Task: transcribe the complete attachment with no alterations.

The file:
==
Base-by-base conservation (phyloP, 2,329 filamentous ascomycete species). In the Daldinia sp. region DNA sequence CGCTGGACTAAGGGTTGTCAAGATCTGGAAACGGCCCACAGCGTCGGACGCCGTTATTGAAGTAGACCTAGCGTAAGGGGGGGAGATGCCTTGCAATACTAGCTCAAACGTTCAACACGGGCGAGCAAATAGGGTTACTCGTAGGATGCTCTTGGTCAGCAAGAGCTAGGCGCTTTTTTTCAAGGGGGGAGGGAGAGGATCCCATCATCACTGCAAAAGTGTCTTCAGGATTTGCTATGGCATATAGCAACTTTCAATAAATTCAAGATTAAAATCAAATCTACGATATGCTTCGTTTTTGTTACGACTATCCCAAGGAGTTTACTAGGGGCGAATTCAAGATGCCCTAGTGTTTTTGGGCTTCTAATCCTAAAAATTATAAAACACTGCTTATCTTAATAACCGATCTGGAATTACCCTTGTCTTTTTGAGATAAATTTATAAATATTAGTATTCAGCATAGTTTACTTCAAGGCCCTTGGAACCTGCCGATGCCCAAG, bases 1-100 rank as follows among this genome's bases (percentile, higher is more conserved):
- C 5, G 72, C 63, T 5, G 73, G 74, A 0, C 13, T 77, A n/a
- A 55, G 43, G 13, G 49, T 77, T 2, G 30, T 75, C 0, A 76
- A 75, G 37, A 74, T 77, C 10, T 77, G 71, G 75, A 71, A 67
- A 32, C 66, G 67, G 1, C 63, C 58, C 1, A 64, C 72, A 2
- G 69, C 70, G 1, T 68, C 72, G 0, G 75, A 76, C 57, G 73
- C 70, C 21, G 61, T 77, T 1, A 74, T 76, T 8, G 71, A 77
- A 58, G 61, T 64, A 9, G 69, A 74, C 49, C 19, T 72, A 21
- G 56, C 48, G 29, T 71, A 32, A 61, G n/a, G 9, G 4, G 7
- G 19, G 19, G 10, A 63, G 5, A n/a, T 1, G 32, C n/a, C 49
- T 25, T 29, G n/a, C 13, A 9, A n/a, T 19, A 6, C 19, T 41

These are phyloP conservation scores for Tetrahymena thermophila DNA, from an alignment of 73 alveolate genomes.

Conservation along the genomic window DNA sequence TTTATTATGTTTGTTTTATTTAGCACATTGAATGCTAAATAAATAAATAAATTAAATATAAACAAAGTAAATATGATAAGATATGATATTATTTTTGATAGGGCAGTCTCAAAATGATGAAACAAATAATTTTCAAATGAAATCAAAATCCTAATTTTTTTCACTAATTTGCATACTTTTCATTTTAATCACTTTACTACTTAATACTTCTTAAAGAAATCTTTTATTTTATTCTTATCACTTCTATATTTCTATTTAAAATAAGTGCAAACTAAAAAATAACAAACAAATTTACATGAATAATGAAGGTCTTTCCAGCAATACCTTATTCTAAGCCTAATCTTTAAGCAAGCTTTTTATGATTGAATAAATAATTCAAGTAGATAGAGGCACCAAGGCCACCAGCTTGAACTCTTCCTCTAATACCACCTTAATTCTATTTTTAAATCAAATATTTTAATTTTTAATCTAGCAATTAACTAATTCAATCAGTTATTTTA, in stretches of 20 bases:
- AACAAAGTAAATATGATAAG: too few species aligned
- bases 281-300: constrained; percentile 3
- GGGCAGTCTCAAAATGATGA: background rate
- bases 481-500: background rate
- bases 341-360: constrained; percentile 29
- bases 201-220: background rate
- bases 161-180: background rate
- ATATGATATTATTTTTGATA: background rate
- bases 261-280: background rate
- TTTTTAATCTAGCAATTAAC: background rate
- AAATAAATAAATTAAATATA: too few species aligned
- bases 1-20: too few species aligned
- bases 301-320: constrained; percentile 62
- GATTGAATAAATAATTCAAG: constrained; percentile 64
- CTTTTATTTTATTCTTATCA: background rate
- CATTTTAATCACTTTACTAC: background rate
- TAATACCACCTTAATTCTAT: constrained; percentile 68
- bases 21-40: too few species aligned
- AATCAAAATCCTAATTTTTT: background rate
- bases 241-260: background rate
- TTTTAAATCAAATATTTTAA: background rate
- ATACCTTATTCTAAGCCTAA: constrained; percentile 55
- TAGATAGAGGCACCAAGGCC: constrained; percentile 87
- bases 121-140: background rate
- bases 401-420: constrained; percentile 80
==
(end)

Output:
Base-by-base conservation (phyloP, 2,329 filamentous ascomycete species). In the Daldinia sp. region DNA sequence CGCTGGACTAAGGGTTGTCAAGATCTGGAAACGGCCCACAGCGTCGGACGCCGTTATTGAAGTAGACCTAGCGTAAGGGGGGGAGATGCCTTGCAATACTAGCTCAAACGTTCAACACGGGCGAGCAAATAGGGTTACTCGTAGGATGCTCTTGGTCAGCAAGAGCTAGGCGCTTTTTTTCAAGGGGGGAGGGAGAGGATCCCATCATCACTGCAAAAGTGTCTTCAGGATTTGCTATGGCATATAGCAACTTTCAATAAATTCAAGATTAAAATCAAATCTACGATATGCTTCGTTTTTGTTACGACTATCCCAAGGAGTTTACTAGGGGCGAATTCAAGATGCCCTAGTGTTTTTGGGCTTCTAATCCTAAAAATTATAAAACACTGCTTATCTTAATAACCGATCTGGAATTACCCTTGTCTTTTTGAGATAAATTTATAAATATTAGTATTCAGCATAGTTTACTTCAAGGCCCTTGGAACCTGCCGATGCCCAAG, bases 1-100 rank as follows among this genome's bases (percentile, higher is more conserved):
- C 5, G 72, C 63, T 5, G 73, G 74, A 0, C 13, T 77, A n/a
- A 55, G 43, G 13, G 49, T 77, T 2, G 30, T 75, C 0, A 76
- A 75, G 37, A 74, T 77, C 10, T 77, G 71, G 75, A 71, A 67
- A 32, C 66, G 67, G 1, C 63, C 58, C 1, A 64, C 72, A 2
- G 69, C 70, G 1, T 68, C 72, G 0, G 75, A 76, C 57, G 73
- C 70, C 21, G 61, T 77, T 1, A 74, T 76, T 8, G 71, A 77
- A 58, G 61, T 64, A 9, G 69, A 74, C 49, C 19, T 72, A 21
- G 56, C 48, G 29, T 71, A 32, A 61, G n/a, G 9, G 4, G 7
- G 19, G 19, G 10, A 63, G 5, A n/a, T 1, G 32, C n/a, C 49
- T 25, T 29, G n/a, C 13, A 9, A n/a, T 19, A 6, C 19, T 41

These are phyloP conservation scores for Tetrahymena thermophila DNA, from an alignment of 73 alveolate genomes.

Conservation along the genomic window DNA sequence TTTATTATGTTTGTTTTATTTAGCACATTGAATGCTAAATAAATAAATAAATTAAATATAAACAAAGTAAATATGATAAGATATGATATTATTTTTGATAGGGCAGTCTCAAAATGATGAAACAAATAATTTTCAAATGAAATCAAAATCCTAATTTTTTTCACTAATTTGCATACTTTTCATTTTAATCACTTTACTACTTAATACTTCTTAAAGAAATCTTTTATTTTATTCTTATCACTTCTATATTTCTATTTAAAATAAGTGCAAACTAAAAAATAACAAACAAATTTACATGAATAATGAAGGTCTTTCCAGCAATACCTTATTCTAAGCCTAATCTTTAAGCAAGCTTTTTATGATTGAATAAATAATTCAAGTAGATAGAGGCACCAAGGCCACCAGCTTGAACTCTTCCTCTAATACCACCTTAATTCTATTTTTAAATCAAATATTTTAATTTTTAATCTAGCAATTAACTAATTCAATCAGTTATTTTA, in stretches of 20 bases:
- AACAAAGTAAATATGATAAG: too few species aligned
- bases 281-300: constrained; percentile 3
- GGGCAGTCTCAAAATGATGA: background rate
- bases 481-500: background rate
- bases 341-360: constrained; percentile 29
- bases 201-220: background rate
- bases 161-180: background rate
- ATATGATATTATTTTTGATA: background rate
- bases 261-280: background rate
- TTTTTAATCTAGCAATTAAC: background rate
- AAATAAATAAATTAAATATA: too few species aligned
- bases 1-20: too few species aligned
- bases 301-320: constrained; percentile 62
- GATTGAATAAATAATTCAAG: constrained; percentile 64
- CTTTTATTTTATTCTTATCA: background rate
- CATTTTAATCACTTTACTAC: background rate
- TAATACCACCTTAATTCTAT: constrained; percentile 68
- bases 21-40: too few species aligned
- AATCAAAATCCTAATTTTTT: background rate
- bases 241-260: background rate
- TTTTAAATCAAATATTTTAA: background rate
- ATACCTTATTCTAAGCCTAA: constrained; percentile 55
- TAGATAGAGGCACCAAGGCC: constrained; percentile 87
- bases 121-140: background rate
- bases 401-420: constrained; percentile 80